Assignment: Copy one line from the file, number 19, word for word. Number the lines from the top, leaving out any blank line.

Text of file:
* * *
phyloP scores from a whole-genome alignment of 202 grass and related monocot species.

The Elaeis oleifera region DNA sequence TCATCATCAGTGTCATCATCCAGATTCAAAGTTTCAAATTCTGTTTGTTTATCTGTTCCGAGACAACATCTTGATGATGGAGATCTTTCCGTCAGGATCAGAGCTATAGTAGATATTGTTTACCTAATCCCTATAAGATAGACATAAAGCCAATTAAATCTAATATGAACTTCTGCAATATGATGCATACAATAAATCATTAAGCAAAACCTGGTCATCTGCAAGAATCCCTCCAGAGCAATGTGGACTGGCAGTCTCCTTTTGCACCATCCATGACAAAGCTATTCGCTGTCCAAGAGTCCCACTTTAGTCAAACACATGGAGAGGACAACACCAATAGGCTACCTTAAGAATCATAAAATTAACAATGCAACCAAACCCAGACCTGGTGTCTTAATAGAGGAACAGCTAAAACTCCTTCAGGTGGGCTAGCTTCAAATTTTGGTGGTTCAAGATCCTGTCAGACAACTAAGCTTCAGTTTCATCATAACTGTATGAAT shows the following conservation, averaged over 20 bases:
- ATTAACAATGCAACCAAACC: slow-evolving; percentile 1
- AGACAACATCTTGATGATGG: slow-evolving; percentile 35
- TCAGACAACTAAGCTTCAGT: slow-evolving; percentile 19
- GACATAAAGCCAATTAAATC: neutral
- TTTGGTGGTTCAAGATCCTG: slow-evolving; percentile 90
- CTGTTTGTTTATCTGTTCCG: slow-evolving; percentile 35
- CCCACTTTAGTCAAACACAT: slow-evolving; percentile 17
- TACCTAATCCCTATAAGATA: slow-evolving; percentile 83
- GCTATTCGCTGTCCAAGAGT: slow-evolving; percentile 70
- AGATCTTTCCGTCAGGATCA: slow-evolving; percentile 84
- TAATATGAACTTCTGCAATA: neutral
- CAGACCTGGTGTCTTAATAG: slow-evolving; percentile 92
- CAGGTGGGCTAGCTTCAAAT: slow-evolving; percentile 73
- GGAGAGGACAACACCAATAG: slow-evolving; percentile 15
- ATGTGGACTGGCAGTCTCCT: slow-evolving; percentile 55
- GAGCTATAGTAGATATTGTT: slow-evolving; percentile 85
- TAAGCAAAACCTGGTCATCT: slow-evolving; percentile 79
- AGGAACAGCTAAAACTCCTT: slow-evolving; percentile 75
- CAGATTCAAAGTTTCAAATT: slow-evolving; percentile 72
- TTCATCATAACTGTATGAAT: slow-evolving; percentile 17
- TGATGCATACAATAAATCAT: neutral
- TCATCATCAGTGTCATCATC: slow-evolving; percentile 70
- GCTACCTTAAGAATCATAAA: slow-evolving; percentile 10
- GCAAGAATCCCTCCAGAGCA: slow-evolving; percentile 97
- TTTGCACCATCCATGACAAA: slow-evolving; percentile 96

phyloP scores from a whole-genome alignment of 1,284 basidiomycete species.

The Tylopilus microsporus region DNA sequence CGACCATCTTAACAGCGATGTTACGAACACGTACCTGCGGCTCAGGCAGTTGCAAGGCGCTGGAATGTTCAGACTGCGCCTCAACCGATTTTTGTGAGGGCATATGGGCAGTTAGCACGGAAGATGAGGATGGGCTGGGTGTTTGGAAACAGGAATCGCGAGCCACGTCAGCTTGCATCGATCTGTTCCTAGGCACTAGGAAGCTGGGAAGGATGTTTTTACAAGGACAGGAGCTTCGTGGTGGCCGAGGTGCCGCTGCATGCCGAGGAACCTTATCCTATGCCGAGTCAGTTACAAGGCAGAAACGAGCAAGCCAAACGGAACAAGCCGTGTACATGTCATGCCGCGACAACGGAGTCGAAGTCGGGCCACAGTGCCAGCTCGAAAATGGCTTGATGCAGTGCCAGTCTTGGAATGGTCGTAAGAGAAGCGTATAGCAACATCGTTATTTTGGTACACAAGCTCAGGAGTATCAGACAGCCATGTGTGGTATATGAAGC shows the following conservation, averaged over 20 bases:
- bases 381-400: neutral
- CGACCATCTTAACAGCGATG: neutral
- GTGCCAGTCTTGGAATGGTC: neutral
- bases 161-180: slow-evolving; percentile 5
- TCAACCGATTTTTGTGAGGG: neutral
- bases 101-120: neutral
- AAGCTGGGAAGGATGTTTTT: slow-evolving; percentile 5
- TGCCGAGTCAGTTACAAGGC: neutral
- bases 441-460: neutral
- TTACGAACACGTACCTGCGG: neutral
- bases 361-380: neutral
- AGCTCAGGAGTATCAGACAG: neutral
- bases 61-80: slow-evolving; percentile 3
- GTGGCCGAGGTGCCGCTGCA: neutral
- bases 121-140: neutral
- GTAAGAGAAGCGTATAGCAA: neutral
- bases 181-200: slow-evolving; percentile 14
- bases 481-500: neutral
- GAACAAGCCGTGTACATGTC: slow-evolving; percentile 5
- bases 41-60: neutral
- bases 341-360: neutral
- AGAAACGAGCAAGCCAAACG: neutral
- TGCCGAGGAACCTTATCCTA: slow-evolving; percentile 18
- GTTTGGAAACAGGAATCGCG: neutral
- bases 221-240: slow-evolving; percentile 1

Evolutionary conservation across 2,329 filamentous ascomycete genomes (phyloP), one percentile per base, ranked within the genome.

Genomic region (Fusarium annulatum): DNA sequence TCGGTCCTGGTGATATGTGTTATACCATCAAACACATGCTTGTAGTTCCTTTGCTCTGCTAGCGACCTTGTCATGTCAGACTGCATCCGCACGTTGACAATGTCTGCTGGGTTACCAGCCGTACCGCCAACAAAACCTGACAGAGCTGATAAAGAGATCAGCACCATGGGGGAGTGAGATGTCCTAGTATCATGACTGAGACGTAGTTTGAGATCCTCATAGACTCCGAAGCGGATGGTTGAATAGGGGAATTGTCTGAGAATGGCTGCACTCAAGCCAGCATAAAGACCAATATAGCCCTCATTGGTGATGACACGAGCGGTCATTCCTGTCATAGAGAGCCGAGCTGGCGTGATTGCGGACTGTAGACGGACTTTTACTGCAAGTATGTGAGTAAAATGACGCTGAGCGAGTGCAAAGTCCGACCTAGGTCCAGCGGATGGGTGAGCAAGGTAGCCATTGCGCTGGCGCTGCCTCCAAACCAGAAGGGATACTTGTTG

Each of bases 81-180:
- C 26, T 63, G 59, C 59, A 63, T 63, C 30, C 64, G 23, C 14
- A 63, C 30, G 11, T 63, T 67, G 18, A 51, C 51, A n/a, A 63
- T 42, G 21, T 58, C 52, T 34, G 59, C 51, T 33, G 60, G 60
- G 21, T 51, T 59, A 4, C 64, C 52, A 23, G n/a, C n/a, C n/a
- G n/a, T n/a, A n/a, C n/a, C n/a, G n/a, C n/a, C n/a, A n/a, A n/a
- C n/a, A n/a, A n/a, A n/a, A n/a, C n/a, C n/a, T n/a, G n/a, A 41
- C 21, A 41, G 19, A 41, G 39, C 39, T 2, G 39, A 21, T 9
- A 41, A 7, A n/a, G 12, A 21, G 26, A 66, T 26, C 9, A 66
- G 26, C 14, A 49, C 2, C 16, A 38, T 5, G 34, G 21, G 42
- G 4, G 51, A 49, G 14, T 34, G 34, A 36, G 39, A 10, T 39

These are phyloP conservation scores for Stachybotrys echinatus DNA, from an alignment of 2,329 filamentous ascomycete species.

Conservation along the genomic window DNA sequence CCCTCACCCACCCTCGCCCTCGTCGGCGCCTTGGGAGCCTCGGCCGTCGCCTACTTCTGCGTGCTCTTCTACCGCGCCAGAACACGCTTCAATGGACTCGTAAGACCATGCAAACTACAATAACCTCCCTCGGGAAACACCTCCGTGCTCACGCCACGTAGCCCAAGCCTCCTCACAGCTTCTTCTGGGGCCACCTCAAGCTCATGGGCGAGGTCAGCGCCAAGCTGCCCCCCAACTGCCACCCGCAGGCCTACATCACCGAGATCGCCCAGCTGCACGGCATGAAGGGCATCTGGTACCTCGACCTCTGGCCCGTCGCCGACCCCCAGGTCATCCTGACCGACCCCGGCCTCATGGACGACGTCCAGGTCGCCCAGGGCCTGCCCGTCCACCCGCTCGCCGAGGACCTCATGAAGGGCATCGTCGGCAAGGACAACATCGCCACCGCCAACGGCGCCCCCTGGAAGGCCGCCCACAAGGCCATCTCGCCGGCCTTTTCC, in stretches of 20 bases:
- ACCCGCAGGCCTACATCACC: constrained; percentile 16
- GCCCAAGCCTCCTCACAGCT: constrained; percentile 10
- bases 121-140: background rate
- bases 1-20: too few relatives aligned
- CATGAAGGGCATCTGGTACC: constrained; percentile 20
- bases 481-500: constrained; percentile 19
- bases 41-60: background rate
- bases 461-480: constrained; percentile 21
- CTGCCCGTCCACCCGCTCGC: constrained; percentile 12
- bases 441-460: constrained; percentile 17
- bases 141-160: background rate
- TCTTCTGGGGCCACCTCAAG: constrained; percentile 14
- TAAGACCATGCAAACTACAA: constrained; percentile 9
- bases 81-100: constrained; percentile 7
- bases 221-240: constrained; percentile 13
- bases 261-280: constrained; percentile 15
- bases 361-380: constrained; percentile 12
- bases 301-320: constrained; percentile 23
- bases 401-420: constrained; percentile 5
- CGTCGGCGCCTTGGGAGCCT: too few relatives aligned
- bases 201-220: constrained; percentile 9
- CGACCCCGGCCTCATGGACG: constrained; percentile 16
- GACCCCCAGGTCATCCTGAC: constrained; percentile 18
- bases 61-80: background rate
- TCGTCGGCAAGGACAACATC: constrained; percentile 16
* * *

- TAAGCAAAACCTGGTCATCT: slow-evolving; percentile 79